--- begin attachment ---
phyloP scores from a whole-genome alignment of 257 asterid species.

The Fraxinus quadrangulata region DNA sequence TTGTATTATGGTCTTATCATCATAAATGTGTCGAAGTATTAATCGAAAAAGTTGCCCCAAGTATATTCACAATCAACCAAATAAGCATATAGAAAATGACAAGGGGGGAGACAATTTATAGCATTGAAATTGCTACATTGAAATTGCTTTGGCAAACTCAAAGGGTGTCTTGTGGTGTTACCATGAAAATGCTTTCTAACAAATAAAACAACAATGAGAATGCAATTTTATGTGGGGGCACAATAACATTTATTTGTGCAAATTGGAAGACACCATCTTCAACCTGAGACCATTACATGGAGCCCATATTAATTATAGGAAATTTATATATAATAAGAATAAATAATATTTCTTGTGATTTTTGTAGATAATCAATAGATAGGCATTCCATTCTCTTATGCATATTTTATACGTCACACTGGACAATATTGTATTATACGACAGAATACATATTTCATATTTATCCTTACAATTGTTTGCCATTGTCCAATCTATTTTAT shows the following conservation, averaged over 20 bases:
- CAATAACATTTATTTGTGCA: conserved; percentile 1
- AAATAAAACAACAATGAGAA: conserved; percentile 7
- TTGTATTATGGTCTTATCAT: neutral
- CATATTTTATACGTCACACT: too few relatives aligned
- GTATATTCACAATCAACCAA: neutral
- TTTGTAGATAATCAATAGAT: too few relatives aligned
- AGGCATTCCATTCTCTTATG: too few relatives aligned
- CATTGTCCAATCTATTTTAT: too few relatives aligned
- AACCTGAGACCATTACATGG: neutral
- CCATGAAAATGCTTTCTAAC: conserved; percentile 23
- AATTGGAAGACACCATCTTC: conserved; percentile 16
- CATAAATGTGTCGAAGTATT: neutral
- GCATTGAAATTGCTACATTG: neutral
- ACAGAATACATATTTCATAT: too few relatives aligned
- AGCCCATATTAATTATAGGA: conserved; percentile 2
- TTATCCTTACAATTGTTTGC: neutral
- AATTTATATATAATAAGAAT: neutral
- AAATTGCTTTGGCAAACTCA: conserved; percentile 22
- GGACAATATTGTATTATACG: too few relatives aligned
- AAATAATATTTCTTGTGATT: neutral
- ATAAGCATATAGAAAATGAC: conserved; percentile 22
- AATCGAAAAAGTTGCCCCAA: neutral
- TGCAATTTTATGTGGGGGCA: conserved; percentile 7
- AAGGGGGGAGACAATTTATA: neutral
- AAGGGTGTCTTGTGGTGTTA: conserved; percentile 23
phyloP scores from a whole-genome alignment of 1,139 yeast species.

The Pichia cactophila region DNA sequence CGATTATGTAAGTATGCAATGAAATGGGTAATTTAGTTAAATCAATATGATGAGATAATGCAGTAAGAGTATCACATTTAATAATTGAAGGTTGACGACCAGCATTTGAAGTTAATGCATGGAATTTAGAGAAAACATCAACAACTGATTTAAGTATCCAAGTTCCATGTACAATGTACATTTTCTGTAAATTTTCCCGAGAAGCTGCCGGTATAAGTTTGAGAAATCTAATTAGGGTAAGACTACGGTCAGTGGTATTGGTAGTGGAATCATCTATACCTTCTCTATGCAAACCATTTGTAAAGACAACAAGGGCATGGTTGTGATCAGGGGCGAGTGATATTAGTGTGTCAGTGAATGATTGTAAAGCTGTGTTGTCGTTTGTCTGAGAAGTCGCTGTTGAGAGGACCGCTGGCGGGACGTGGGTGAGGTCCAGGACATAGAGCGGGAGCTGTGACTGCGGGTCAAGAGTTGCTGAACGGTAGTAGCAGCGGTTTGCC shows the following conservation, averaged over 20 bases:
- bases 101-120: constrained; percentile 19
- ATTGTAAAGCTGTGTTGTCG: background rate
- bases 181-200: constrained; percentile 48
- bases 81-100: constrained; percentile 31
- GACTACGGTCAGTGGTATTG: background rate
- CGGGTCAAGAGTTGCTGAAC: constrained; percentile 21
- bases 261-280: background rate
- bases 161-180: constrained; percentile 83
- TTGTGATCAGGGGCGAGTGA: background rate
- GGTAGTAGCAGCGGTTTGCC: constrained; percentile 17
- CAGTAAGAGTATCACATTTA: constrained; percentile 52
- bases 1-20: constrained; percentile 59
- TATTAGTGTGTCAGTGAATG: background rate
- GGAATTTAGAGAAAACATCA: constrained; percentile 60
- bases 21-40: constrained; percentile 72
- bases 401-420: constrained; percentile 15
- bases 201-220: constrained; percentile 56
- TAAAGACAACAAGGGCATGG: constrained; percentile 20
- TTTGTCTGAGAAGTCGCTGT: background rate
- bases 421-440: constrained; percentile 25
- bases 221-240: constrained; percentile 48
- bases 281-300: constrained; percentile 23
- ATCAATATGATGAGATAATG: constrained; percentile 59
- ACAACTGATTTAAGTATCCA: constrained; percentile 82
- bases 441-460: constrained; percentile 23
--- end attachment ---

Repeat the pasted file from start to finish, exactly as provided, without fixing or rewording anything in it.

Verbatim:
phyloP scores from a whole-genome alignment of 257 asterid species.

The Fraxinus quadrangulata region DNA sequence TTGTATTATGGTCTTATCATCATAAATGTGTCGAAGTATTAATCGAAAAAGTTGCCCCAAGTATATTCACAATCAACCAAATAAGCATATAGAAAATGACAAGGGGGGAGACAATTTATAGCATTGAAATTGCTACATTGAAATTGCTTTGGCAAACTCAAAGGGTGTCTTGTGGTGTTACCATGAAAATGCTTTCTAACAAATAAAACAACAATGAGAATGCAATTTTATGTGGGGGCACAATAACATTTATTTGTGCAAATTGGAAGACACCATCTTCAACCTGAGACCATTACATGGAGCCCATATTAATTATAGGAAATTTATATATAATAAGAATAAATAATATTTCTTGTGATTTTTGTAGATAATCAATAGATAGGCATTCCATTCTCTTATGCATATTTTATACGTCACACTGGACAATATTGTATTATACGACAGAATACATATTTCATATTTATCCTTACAATTGTTTGCCATTGTCCAATCTATTTTAT shows the following conservation, averaged over 20 bases:
- CAATAACATTTATTTGTGCA: conserved; percentile 1
- AAATAAAACAACAATGAGAA: conserved; percentile 7
- TTGTATTATGGTCTTATCAT: neutral
- CATATTTTATACGTCACACT: too few relatives aligned
- GTATATTCACAATCAACCAA: neutral
- TTTGTAGATAATCAATAGAT: too few relatives aligned
- AGGCATTCCATTCTCTTATG: too few relatives aligned
- CATTGTCCAATCTATTTTAT: too few relatives aligned
- AACCTGAGACCATTACATGG: neutral
- CCATGAAAATGCTTTCTAAC: conserved; percentile 23
- AATTGGAAGACACCATCTTC: conserved; percentile 16
- CATAAATGTGTCGAAGTATT: neutral
- GCATTGAAATTGCTACATTG: neutral
- ACAGAATACATATTTCATAT: too few relatives aligned
- AGCCCATATTAATTATAGGA: conserved; percentile 2
- TTATCCTTACAATTGTTTGC: neutral
- AATTTATATATAATAAGAAT: neutral
- AAATTGCTTTGGCAAACTCA: conserved; percentile 22
- GGACAATATTGTATTATACG: too few relatives aligned
- AAATAATATTTCTTGTGATT: neutral
- ATAAGCATATAGAAAATGAC: conserved; percentile 22
- AATCGAAAAAGTTGCCCCAA: neutral
- TGCAATTTTATGTGGGGGCA: conserved; percentile 7
- AAGGGGGGAGACAATTTATA: neutral
- AAGGGTGTCTTGTGGTGTTA: conserved; percentile 23
phyloP scores from a whole-genome alignment of 1,139 yeast species.

The Pichia cactophila region DNA sequence CGATTATGTAAGTATGCAATGAAATGGGTAATTTAGTTAAATCAATATGATGAGATAATGCAGTAAGAGTATCACATTTAATAATTGAAGGTTGACGACCAGCATTTGAAGTTAATGCATGGAATTTAGAGAAAACATCAACAACTGATTTAAGTATCCAAGTTCCATGTACAATGTACATTTTCTGTAAATTTTCCCGAGAAGCTGCCGGTATAAGTTTGAGAAATCTAATTAGGGTAAGACTACGGTCAGTGGTATTGGTAGTGGAATCATCTATACCTTCTCTATGCAAACCATTTGTAAAGACAACAAGGGCATGGTTGTGATCAGGGGCGAGTGATATTAGTGTGTCAGTGAATGATTGTAAAGCTGTGTTGTCGTTTGTCTGAGAAGTCGCTGTTGAGAGGACCGCTGGCGGGACGTGGGTGAGGTCCAGGACATAGAGCGGGAGCTGTGACTGCGGGTCAAGAGTTGCTGAACGGTAGTAGCAGCGGTTTGCC shows the following conservation, averaged over 20 bases:
- bases 101-120: constrained; percentile 19
- ATTGTAAAGCTGTGTTGTCG: background rate
- bases 181-200: constrained; percentile 48
- bases 81-100: constrained; percentile 31
- GACTACGGTCAGTGGTATTG: background rate
- CGGGTCAAGAGTTGCTGAAC: constrained; percentile 21
- bases 261-280: background rate
- bases 161-180: constrained; percentile 83
- TTGTGATCAGGGGCGAGTGA: background rate
- GGTAGTAGCAGCGGTTTGCC: constrained; percentile 17
- CAGTAAGAGTATCACATTTA: constrained; percentile 52
- bases 1-20: constrained; percentile 59
- TATTAGTGTGTCAGTGAATG: background rate
- GGAATTTAGAGAAAACATCA: constrained; percentile 60
- bases 21-40: constrained; percentile 72
- bases 401-420: constrained; percentile 15
- bases 201-220: constrained; percentile 56
- TAAAGACAACAAGGGCATGG: constrained; percentile 20
- TTTGTCTGAGAAGTCGCTGT: background rate
- bases 421-440: constrained; percentile 25
- bases 221-240: constrained; percentile 48
- bases 281-300: constrained; percentile 23
- ATCAATATGATGAGATAATG: constrained; percentile 59
- ACAACTGATTTAAGTATCCA: constrained; percentile 82
- bases 441-460: constrained; percentile 23